Deshan Tennekoon is a physically rickety but mentally limber writer from Sri Lanka. His books for Think Equal are taught in schools around the world and lots of 6-year-olds think they’re okay. He wrote for The Bloomsbury Encyclopedia of Asian Design and is still recovering from the shock of once being a Fulbright Visiting Scholar. ‘Podi’, a middle-grade graphic novel he co-wrote is forthcoming from Oni Press (2022). His short comics have been published by Image Comics, ShortBox, Inkbrick and in the Eisner and Ignatz-winning anthology Elements: Fire (Beyond Press). He believes in reckless napping as a fine tool for managing his sanity.
Tell me what inspired you to write Mary Anning’s Grewsome Beasts?
I think it was partly shock and disappointment: as a kid, I devoured palaeontology books but only discovered Anning’s astonishing contribution decades later. People didn’t seem to talk about her much.
Her story is remarkable: nearly killed by lightning as a baby; discovers her first major fossil at age 12; pulls corpses from the sea after a ship sinks at age 16; discovers the first complete plesiosaur fossil as well as the first fossil pterosaur from Britain; wears a reinforced top hat; is meticulous and brilliant in the field and in her conclusions.
And that’s not even half her story. I thought a book for kids was a useful way to honour her life, her mind, and her work.
Do you have a writing playlist? If so do you want to share it?
Can’t write to music if there’s lyrics involved. That said, each project has days of staring-into-space-and-thinking. On those days, there’s a playlist on heavy-rotation, set to shuffle. This is the playlist for ‘Mary Anning’s Grewsome Beasts’ (some for the energy, some for the lyrics):
- Fiona Apple: Under the Table
- Nellie McKay: Beneath the Underdog
- Cosmo Sheldrake: Come Along
- Seeming: Stranger (feat. Sammus)
- The Monkees: Steppin’ Stone
- Gentle Mystics: Hark
- The Guild: I’m The One That’s Cool (feat. Felicia Day)
- Fiona Apple: Daredevil
- Green Day: Minority
- Beck: Saw Lightning
- Dr. John: Right Place Wrong Time
- Billie Eilish: You Should See Me in a Crown
- Sarah Michelle Gellar (Once More With Feeling OST): Something to Sing About
- Fiona Apple: Relay
- Nah Eeto: Auntie, What Happened To Me?
- Jahcoozi: Read The Books
What’s the favourite reaction you’ve had to your book?
This wonderful letter by a small, knowledgeable human who loves palaeontology:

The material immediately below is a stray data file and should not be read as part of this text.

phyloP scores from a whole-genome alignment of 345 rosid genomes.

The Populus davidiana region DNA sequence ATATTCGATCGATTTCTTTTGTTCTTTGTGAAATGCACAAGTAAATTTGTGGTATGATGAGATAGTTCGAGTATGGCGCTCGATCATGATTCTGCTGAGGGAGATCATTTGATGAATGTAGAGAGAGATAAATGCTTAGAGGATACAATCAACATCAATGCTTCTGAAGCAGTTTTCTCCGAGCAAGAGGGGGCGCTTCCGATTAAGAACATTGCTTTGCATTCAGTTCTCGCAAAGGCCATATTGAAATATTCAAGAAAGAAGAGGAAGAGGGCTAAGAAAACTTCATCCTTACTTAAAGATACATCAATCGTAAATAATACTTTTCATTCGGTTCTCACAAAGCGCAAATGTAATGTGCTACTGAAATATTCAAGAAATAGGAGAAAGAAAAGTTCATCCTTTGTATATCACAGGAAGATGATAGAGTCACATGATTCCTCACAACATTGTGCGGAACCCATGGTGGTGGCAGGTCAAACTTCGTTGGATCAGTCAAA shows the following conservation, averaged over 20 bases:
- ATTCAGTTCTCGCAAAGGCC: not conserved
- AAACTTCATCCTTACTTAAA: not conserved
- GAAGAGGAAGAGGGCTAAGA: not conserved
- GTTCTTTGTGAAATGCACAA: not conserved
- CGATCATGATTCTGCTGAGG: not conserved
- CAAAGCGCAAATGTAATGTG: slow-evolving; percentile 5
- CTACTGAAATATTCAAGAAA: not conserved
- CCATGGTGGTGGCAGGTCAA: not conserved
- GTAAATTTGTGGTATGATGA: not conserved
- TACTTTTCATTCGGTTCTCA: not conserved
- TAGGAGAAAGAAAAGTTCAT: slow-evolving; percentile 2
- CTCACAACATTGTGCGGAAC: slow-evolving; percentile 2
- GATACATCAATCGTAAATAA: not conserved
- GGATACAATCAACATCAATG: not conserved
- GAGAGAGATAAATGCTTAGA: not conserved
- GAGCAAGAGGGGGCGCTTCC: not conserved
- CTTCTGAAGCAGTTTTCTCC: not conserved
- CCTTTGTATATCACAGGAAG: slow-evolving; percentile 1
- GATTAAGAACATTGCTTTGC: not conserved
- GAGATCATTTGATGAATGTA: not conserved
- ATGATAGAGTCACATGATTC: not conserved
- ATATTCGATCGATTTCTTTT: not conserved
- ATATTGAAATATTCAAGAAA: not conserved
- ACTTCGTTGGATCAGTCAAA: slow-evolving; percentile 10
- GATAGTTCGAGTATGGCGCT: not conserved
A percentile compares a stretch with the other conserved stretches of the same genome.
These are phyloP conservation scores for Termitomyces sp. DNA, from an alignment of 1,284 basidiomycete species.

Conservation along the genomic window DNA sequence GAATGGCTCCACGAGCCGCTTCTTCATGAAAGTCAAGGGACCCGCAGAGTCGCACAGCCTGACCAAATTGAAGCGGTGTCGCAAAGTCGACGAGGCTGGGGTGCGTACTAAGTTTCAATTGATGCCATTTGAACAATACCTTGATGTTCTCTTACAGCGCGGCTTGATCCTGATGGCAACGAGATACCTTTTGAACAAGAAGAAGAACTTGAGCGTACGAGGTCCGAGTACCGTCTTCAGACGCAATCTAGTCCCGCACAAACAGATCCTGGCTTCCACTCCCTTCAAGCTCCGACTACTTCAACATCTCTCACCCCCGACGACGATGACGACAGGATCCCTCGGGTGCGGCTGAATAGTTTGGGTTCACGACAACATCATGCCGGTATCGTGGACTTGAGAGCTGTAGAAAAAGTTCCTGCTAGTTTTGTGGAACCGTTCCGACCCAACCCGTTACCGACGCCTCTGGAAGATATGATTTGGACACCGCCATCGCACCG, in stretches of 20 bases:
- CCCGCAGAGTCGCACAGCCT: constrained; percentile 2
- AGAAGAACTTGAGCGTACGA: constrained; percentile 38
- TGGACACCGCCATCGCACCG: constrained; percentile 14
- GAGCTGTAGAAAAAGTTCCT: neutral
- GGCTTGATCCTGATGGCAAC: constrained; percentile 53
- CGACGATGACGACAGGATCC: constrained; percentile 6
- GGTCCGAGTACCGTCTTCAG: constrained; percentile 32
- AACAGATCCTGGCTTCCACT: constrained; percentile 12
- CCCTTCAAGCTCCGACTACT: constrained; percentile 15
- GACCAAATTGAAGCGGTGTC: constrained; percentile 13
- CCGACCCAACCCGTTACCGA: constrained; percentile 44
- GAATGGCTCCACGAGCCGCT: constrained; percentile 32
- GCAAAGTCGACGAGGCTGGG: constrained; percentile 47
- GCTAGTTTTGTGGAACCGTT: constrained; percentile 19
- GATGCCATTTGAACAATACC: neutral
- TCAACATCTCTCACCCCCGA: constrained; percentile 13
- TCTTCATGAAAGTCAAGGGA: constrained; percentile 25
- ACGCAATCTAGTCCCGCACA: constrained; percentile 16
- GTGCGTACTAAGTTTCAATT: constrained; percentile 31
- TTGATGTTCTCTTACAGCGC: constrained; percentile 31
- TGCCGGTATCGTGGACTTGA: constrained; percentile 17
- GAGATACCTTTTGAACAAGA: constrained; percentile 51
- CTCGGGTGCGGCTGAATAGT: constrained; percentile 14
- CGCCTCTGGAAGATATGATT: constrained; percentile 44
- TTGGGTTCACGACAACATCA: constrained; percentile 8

If you know a kid who loves extinct beasts, I think they’ll like Abigail’s account (run by her grownup: @raisingapalaeo1). I certainly find it inspirational – warms my heart to see such joyful dedication.
What can you tell us about your next book?
I can tell you place and time. Not because I’m playing coy, but because I’m still wading through the research and figuring it out. I know it will be set in Sri Lanka, between the 1500s and the early-1800s.
I want my second nonfiction book to be stranger and longer, and there’s a lot to choose from here. Some of the historical figures include: a princess who foments rebellion to conceal a daring jailbreak; a young Englishman who spends 20 years as the captive guest of a king; a sunken ship full of Mughal silver coins; reports of blood-sucking hedgehogs; and a doctor who performs a mysterious ‘lizard treatment’ and then vanishes from the records.
Would you ever consider writing outside your current genre?
Given the length of what I write, I am able to (and enjoy) drifting between disciplines and genres. My preference is for the sciences (mostly biology), science fiction (ditto), prehistory, and history (mostly the last few Sri Lankan kingdoms).
Which author(s) inspire you?
Hard question. Here’s a top-of-head selection from a long list of writers to whom I’m indebted, for their uncanny ability to meld rigour, clarity and beauty:
Nonfiction: Carl Sagan, Hope Jahren, Rendell & Whitehead, Dian Ackerman, and Merlin Sheldrake.
Fiction: Ursula K. Le Guin, Ted Chiang, Richard Powers, Igarashi Daisuke, and Terry Pratchett.
Do you have a favourite bookshop? If so, which?
I am going to cheat by saying: the string of tiny, idiosyncratic, second-hand bookshops on McCallum Road in Colombo, Sri Lanka. The booksellers are motley crew of gentle, grizzled, old men who are often happy to lend certain books, if you can’t afford the price. If you’re ever in the city with an afternoon to spare, I recommend a visit: every turn between tightly packed shelves reveals new treasure and a giant, leafy tree presides over the small shops.
What is your current or latest read?
I’m hopping between an excellent nonfiction book — ‘The Canon’ by Natalie Angier; and a brilliant, disturbing novel that’s just been shortlisted for the Booker Prize — ‘The Seven Moons of Maali Almeida’ by dear friend and bloody nuisance, Shehan Karunatilaka. I’m also revisiting Watterson’s ‘Calvin & Hobbes,’ after a decade or so, and still marveling at the man’s craft.
Any plans or projects in the near future you can tell us about?
A trilingual project that’s nearing completion, called ‘Kaputu Kaak Kaak Kaak Kaak’. Written by human rights lawyer and all ‘round good egg, Amal de Chickera, it’s an illustrated book about protest and civic education for children, which talks about about the current crisis in Sri Lanka — how we got here; why people are protesting; and what children can do, c.2022.
We’re producing three editions (English, Sinhala, Tamil) and it’s the first time I’ve illustrated a book (nerve-racking stuff). We’re offering them free at The Internet Archive and the English edition is already out. Here’s a link, in case you’d like to dip in: https://tinyurl.com/2m2scke7 Thank you very much, Stephen, for having me on your site!